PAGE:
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Justice News

Department of Justice
U.S. Attorney’s Office
Southern District of New York

FOR IMMEDIATE RELEASE
Tuesday, July 2, 2019

Montana Man Pleads Guilty In Connection With $43 Million Fraud Scheme

Geoffrey S. Berman, the United States Attorney for the Southern District of New York, announced today that TODD CAPSER pled guilty this morning before U.S. District Judge J. Paul Oetken to one count of wire fraud, in connection with a $43 million fraud scheme. 

U.S. Attorney Geoffrey S. Berman said:  “Todd Capser purported to be a legitimate businessman and convinced a Canadian financial institution to lend him more than $43 million.  But the loan was based on a mountain of false information from Capser.  Then, to further his fraud, Capser attempted to induce other financial institutions to loan him additional money.  Today, Capser admitted his guilt and now faces significant time in prison for his crimes.”

According to the Indictment and other documents filed in the case, as well as statements made during the plea proceedings:

From January 2016 through April 2019, CAPSER perpetrated a scheme to defraud a financial institution based in Toronto, Canada (“Financial Institution-1”), by inducing it, through false and misleading representations and omissions, to loan approximately $43.3 million to an entity incorporated by CAPSER (“Capser Entity-1”), for the purchase of two chemical and oil tankers (the “Tankers”).

After obtaining the loan from Financial Institution-1 and purchasing the Tankers, CAPSER attempted to induce at least nine other Financial Institutions to loan between $46 and $52 million each to refinance the original loan.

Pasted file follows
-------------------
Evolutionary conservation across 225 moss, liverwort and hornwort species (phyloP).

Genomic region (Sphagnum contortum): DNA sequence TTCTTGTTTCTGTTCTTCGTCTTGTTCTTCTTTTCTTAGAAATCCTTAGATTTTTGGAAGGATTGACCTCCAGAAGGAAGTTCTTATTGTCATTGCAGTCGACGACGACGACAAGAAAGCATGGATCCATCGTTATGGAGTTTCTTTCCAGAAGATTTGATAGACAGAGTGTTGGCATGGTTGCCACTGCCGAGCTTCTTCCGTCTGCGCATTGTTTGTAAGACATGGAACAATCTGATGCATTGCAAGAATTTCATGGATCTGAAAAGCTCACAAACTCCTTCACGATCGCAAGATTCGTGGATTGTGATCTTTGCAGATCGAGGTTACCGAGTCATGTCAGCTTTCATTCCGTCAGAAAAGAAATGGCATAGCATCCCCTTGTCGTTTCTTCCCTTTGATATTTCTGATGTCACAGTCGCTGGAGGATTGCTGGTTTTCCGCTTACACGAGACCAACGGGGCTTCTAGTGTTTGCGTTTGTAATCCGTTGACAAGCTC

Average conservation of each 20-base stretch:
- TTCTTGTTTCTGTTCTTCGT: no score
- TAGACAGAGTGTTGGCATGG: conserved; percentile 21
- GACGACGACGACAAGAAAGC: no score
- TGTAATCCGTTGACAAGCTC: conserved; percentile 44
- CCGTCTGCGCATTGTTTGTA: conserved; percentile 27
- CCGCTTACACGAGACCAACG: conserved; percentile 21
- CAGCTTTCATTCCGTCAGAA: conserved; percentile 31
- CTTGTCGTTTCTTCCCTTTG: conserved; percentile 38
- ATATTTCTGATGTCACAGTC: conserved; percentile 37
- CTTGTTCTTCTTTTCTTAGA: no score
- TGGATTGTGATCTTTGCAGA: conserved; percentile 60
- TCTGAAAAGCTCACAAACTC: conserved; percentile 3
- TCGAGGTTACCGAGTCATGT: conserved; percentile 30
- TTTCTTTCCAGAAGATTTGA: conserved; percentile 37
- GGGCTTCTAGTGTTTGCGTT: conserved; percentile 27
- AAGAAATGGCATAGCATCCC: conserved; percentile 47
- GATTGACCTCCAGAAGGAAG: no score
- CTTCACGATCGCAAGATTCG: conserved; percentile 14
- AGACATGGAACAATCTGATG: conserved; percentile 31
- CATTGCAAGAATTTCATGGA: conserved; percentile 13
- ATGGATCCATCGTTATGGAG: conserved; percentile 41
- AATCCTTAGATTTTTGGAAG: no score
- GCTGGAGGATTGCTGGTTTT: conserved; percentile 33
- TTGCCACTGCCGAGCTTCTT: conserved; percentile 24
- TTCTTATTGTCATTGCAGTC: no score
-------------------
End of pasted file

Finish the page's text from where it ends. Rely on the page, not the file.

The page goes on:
CAPSER fraudulently induced Financial Institution-1 to make the $43 million loan, and attempted to induce the other Financial Institutions to make the $46 million to $52 million refinancing loans, through, among other things: (a) fraudulently obtaining documents from a company that provides wealth management services to private clients (“Trust Company‑1”); (b) altering the Trust Company-1 documents, and forging additional Trust Company-1 documents, to make it appear as though CC-1 held an investment portfolio at Trust Company-1 composed of securities worth tens of millions of dollars, which could serve as collateral for the loans; (c) sending the altered and forged Trust Company-1 documents to certain of the Financial Institutions; (d) creating fake email accounts for employees of Trust Company-1, and sending emails from those accounts to certain of the Financial Institutions to make it appear as though CC-1 held an investment portfolio at Trust Company-1 composed of securities worth tens of millions of dollars; and (e) making false and misleading representations and omissions about the financial assets of CAPSER and his family to certain of the Financial Institutions, including falsely claiming to own a cattle company and ranch.

In addition, in an effort to engender sympathy, deflect questions, and explain suspicious behavior, CAPSER falsely represented to certain of the Financial Institutions that his daughter was terminally ill with cancer.

*                *                *

CAPSER, 47, of Billings, Montana, pled guilty to one count of wire fraud, which carries a maximum sentence of 20 years in prison.  The maximum potential sentence is prescribed by Congress and is provided here for informational purposes only, as any sentencing of the defendant will be determined by the judge.  CAPSER is scheduled to be sentenced by Judge Oetken on November 8, 2019.

Mr. Berman praised the outstanding investigative work of the Federal Bureau of Investigation (“FBI”).  He also thanked the Billings Resident Agency of the FBI’s Salt Lake City Field Office and the United States Attorney’s Office for the District of Montana for their assistance with the investigation.

The prosecution of this case is being handled by the Office’s General Crimes Unit.  Assistant United States Attorney Benjamin Woodside Schrier is in charge of the prosecution.

Topic(s): 
Financial Fraud
Press Release Number: 
19-210
Updated July 2, 2019